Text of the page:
A post shared by Hannosuke Santa Monica (@tempura_hannosuke) on

The first U.S. outpost of Hannosuke and their stellar tendon tempura launched back in 2012 in Los Angeles’ popular Mitsuwa marketplace.

Vancouver Is Awesome

 
Spending

Vancouver After Dark colourfully documents a century of our city’s nightlife

Aaron Chapman’s latest book, Vancouver After Dark: the Wild History of a City’s Nightlife pours out the sagas of dozens of nightclubs, bars and dance halls through the ages | Photo: Mike Derakhshan

When you sink into the stories vividly portrayed in the new book Vancouver After Dark: the Wild History of a City’s Nightlife, it’s hard to imagine this town ever took on the moniker of “No Fun City.”

Author and V.I.A. and Vancouver Courier contributor Aaron Chapman has previously written about Vancouver nightlife in his award-winning book Live At the Commodore and his bestselling debut Liquor, Lust, and the Law (about the Penthouse).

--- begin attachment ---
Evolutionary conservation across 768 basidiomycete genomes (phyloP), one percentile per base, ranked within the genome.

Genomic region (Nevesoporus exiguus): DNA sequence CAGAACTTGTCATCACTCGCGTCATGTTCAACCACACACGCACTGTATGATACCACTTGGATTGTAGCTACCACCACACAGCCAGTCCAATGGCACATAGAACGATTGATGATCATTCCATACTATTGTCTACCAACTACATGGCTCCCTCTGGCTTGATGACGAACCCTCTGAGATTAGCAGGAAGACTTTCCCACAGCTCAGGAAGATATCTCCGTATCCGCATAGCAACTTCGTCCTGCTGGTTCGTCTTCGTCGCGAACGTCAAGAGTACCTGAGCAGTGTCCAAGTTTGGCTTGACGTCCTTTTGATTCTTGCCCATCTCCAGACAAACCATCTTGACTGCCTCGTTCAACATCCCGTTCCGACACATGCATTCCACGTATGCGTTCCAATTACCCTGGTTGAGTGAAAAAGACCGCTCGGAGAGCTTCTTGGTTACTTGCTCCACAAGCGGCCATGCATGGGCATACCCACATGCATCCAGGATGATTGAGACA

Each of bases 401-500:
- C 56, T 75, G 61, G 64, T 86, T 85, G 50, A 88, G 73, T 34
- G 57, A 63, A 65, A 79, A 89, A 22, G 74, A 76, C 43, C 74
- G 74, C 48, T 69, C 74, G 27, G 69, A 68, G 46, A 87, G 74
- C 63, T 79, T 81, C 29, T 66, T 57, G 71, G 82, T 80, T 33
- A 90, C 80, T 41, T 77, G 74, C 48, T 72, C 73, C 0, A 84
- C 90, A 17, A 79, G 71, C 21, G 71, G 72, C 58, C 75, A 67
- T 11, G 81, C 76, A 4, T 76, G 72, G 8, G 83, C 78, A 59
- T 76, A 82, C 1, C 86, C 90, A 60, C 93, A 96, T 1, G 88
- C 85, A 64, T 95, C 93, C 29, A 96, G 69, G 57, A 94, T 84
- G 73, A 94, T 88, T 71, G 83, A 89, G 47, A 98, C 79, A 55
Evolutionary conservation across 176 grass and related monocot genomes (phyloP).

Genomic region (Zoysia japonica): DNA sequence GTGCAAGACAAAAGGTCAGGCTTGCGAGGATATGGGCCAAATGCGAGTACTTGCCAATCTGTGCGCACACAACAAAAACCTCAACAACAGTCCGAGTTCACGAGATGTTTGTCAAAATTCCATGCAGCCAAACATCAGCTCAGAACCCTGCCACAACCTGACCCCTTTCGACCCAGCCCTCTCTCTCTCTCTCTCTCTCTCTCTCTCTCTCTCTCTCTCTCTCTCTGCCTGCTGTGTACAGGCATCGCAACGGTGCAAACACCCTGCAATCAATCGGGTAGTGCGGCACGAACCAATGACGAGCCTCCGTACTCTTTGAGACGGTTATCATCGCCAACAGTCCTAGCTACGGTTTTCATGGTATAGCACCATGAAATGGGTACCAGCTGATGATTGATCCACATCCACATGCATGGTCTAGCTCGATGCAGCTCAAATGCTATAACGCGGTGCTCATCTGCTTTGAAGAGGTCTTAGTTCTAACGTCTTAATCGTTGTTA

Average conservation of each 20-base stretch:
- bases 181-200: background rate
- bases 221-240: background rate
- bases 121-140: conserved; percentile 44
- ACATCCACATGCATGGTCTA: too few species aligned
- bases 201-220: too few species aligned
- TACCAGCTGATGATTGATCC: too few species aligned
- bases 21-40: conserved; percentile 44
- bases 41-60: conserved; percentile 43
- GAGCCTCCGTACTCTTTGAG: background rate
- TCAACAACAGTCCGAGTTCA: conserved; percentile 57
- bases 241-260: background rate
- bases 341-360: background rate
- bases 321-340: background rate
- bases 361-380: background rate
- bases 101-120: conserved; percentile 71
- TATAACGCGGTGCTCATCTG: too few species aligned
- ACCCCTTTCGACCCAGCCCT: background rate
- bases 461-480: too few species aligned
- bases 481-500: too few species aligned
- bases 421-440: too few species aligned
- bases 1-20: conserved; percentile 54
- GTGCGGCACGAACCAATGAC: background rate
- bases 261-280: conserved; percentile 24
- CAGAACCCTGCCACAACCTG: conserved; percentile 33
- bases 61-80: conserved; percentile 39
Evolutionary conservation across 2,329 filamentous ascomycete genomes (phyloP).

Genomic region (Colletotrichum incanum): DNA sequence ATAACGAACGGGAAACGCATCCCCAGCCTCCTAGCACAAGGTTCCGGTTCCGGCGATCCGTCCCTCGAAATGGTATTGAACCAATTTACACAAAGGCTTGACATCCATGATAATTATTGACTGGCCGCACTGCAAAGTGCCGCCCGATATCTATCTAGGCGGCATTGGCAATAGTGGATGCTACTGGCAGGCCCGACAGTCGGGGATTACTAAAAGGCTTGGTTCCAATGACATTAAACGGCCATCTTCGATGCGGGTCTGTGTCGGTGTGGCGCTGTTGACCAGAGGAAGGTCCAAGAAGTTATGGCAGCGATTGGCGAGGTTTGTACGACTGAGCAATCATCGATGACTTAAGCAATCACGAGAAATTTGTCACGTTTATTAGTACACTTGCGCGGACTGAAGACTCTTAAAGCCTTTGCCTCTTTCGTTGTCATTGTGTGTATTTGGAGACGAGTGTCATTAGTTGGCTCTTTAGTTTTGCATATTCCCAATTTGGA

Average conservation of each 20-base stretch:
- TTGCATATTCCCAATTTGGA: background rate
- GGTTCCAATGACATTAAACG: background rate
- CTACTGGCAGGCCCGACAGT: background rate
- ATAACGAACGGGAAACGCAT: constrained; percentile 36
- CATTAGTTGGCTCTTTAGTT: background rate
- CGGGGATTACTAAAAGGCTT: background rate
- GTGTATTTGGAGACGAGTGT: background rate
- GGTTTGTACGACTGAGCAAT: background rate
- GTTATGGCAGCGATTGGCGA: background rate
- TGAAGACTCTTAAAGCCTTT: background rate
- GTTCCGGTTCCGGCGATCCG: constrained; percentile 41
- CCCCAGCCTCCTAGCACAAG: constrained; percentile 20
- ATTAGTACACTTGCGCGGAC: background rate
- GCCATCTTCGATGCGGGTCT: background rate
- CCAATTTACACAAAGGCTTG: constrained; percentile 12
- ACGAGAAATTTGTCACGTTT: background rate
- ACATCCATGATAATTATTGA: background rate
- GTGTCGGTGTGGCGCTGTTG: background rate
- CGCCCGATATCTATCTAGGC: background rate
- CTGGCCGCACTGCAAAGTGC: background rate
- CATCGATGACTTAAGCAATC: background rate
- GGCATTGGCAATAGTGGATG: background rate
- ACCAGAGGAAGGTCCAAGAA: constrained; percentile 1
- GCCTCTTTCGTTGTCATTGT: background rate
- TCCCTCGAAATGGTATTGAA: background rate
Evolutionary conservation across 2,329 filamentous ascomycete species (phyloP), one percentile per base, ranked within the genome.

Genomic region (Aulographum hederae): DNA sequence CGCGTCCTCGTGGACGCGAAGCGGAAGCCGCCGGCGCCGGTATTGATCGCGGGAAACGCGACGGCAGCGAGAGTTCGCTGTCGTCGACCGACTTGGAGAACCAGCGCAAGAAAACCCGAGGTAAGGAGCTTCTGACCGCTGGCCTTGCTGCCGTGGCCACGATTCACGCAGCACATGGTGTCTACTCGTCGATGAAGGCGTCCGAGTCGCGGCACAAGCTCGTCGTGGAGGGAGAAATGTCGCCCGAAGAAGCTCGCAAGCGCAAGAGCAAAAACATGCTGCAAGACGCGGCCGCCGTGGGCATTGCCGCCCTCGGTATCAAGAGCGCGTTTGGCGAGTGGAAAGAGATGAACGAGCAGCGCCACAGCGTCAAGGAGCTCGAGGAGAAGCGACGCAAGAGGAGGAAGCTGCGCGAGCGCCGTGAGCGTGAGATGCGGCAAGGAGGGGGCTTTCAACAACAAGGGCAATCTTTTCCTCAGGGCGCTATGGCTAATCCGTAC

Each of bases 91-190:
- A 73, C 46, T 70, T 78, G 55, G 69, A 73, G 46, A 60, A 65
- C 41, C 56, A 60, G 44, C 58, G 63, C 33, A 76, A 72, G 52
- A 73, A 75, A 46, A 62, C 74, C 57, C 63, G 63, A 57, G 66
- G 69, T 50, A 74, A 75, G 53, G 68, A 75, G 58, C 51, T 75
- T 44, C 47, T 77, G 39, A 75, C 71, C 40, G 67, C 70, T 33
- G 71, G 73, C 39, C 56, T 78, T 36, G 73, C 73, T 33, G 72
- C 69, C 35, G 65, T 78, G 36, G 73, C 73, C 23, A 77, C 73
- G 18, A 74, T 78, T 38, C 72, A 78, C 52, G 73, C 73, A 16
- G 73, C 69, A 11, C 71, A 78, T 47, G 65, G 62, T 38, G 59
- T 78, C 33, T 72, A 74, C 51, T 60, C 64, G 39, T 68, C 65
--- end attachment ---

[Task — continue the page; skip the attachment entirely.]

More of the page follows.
This time he has vastly expanded his scope, pouring out the sagas of dozens of nightclubs, bars and dance halls through the ages, every place from the Cave to the Starfish Room, Oil Can Harry’s to the Smilin’ Buddha.

Palomar

A poster from the Palomar Supper Club. Image courtesy of Tom Carter archives

It’s a book you can enjoy reading from page one onward, or opening at any section and reading about, say, the outrageous history of Gary Taylor’s Rock Room, or the blurry goings on at the Pig and Whistle.

Throughout the book are rare and sometimes never-before-seen photos, as well as an incredible array of posters.

Chapman — also a musician who performed at several of Vancouver’s most famous venues — has clearly emerged as this city’s foremost historian of the entertainment circuit. In advance of the book’s launch party on Thursday, Nov. 28, I caught up with the ever-affable author.